Possible health consequences related to chemical exposure through common items, such as plastic, fruits, and furniture, are receiving increased attention. In the current Evidence to Practice article, Gore1 summarizes the evidence supporting the Endocrine Society’s Scientific Statement on endocrine-disrupting chemicals, such as polychlorinated biphenyls; dioxins; pesticides, plastics, and plasticizers (bisphenol A [BPA] and phthalates); perfluorinated compounds; and flame retardants.2 The Statement considered basic, translational, and clinical evidence examining chemical exposure and the development of various diseases and concludes that exposure to chemicals are strongly associated with, and may be causative of, endocrine diseases.
In medical science, at least 1 randomized clinical trial (RCT) is necessary to infer causation. In the field of chemical exposure, there are no RCTs; they are unethical. It is also unlikely that comparative cohort studies will become available because the products that use these chemicals are so commonly used that there is virtually no “unexposed population.” Thus, we are limited to animal, in vitro and simple cohort studies. While we have seen associative links established in animal models that are subsequently found to be untrue for humans, some scientists in this field feel the associative finding is so strong that they have banded together to advocate for policy changes and advance public knowledge.
Project TENDR (Targeting Environmental Neuro-Developmental Risks) includes several medical societies, such as the American College of Obstetricians and Gynecologists, the National Medical Association, and the Endocrine Society.3 Their goal is to advance policy changes and public knowledge to reduce exposures to chemicals and pollutants that contribute to neurodevelopmental disorders. For example, Project TENDR is advocating that manufacturers of any new chemicals must prove they are safe,4 instead of the current process with assumes chemicals to be safe until harm is proven (eg, BPA use in human products); this change in policy would stop potentially unsafe chemicals being used by a generation, possibly causing substantial health harm before being pulled from the market. This would result in chemicals being held to the same approval process standard as a drug or technology before being used in human products.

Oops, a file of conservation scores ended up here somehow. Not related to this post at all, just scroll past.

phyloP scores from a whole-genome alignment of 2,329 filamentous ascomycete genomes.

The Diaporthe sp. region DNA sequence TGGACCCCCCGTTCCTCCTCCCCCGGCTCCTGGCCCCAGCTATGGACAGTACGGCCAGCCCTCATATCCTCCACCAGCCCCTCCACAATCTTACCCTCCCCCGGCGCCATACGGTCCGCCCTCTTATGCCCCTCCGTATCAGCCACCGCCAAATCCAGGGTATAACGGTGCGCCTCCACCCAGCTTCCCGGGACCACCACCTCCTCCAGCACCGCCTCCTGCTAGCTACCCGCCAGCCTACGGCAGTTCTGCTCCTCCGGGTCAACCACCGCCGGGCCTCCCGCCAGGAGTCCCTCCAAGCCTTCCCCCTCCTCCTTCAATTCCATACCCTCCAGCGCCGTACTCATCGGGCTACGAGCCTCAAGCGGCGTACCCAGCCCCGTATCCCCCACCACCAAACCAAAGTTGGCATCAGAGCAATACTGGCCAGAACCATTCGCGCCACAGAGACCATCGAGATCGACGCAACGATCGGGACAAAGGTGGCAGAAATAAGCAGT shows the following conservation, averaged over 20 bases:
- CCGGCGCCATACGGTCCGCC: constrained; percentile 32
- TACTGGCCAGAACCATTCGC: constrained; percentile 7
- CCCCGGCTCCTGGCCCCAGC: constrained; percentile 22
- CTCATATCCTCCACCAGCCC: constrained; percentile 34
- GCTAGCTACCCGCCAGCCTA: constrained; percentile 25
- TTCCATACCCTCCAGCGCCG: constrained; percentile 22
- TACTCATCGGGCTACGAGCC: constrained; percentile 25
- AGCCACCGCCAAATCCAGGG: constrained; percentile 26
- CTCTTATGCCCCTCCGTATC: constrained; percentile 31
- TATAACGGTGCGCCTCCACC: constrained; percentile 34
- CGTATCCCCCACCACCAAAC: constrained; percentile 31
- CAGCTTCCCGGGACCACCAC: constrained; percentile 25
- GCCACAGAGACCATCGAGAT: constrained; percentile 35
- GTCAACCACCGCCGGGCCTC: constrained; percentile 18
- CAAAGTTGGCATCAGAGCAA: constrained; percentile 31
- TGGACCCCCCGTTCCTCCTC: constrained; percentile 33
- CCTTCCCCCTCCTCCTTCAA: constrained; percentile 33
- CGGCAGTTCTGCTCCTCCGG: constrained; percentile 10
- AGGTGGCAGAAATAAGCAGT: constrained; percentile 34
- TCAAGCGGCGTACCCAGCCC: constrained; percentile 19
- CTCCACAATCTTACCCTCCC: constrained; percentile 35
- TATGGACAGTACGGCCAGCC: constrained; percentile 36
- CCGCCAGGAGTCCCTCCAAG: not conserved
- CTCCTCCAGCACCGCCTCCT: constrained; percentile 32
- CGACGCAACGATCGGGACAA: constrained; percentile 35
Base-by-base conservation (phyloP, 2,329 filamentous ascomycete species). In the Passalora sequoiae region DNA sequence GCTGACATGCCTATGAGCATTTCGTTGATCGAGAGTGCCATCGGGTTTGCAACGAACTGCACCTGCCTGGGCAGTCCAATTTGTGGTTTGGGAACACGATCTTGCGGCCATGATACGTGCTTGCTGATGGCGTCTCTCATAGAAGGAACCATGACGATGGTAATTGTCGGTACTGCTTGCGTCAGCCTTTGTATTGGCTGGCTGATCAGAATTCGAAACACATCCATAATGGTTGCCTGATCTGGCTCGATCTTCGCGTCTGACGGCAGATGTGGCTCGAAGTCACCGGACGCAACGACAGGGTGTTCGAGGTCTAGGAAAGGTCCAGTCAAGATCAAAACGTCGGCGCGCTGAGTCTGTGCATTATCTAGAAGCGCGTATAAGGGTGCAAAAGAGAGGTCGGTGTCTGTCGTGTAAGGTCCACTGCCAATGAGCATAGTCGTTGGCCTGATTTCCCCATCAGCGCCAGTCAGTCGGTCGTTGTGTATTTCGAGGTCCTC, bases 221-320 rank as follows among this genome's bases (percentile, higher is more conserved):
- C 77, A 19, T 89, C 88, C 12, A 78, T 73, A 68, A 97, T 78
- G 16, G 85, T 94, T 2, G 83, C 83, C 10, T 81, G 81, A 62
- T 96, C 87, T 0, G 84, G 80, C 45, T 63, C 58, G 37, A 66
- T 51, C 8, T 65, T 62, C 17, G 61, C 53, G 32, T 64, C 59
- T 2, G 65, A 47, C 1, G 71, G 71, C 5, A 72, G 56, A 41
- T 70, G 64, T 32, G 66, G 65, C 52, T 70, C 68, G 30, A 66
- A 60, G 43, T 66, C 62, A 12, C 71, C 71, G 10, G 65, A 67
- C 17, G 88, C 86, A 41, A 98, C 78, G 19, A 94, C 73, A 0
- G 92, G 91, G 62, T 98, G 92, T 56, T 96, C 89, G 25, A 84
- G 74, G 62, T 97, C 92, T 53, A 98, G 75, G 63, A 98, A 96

In addition, there are also new federal policy changes. In a rare bipartisan act, on June 22, 2016, President Barack Obama signed the Frank R. Lautenberg Chemical Safety for the 21st Century Act (an update to the 1976 Toxic Substances Control Act5), which will set safety standards for dangerous chemicals and enable effective regulation of the chemical industry.
As these initiatives begin to implement change, this Evidence to Practice summary outlines simple things we can do to limit our chemical exposure: washing fruits and vegetables and not heating food in plastic. Consider sharing this message with your patients as a preventative public health measure now to be ahead of the game.
Conflict of Interest Disclosures: None reported.
Clement F. Simple Measures to Reduce Chemical Exposure . JAMA Intern Med. 2016;176(11):1707. doi:10.1001/jamainternmed.2016.5773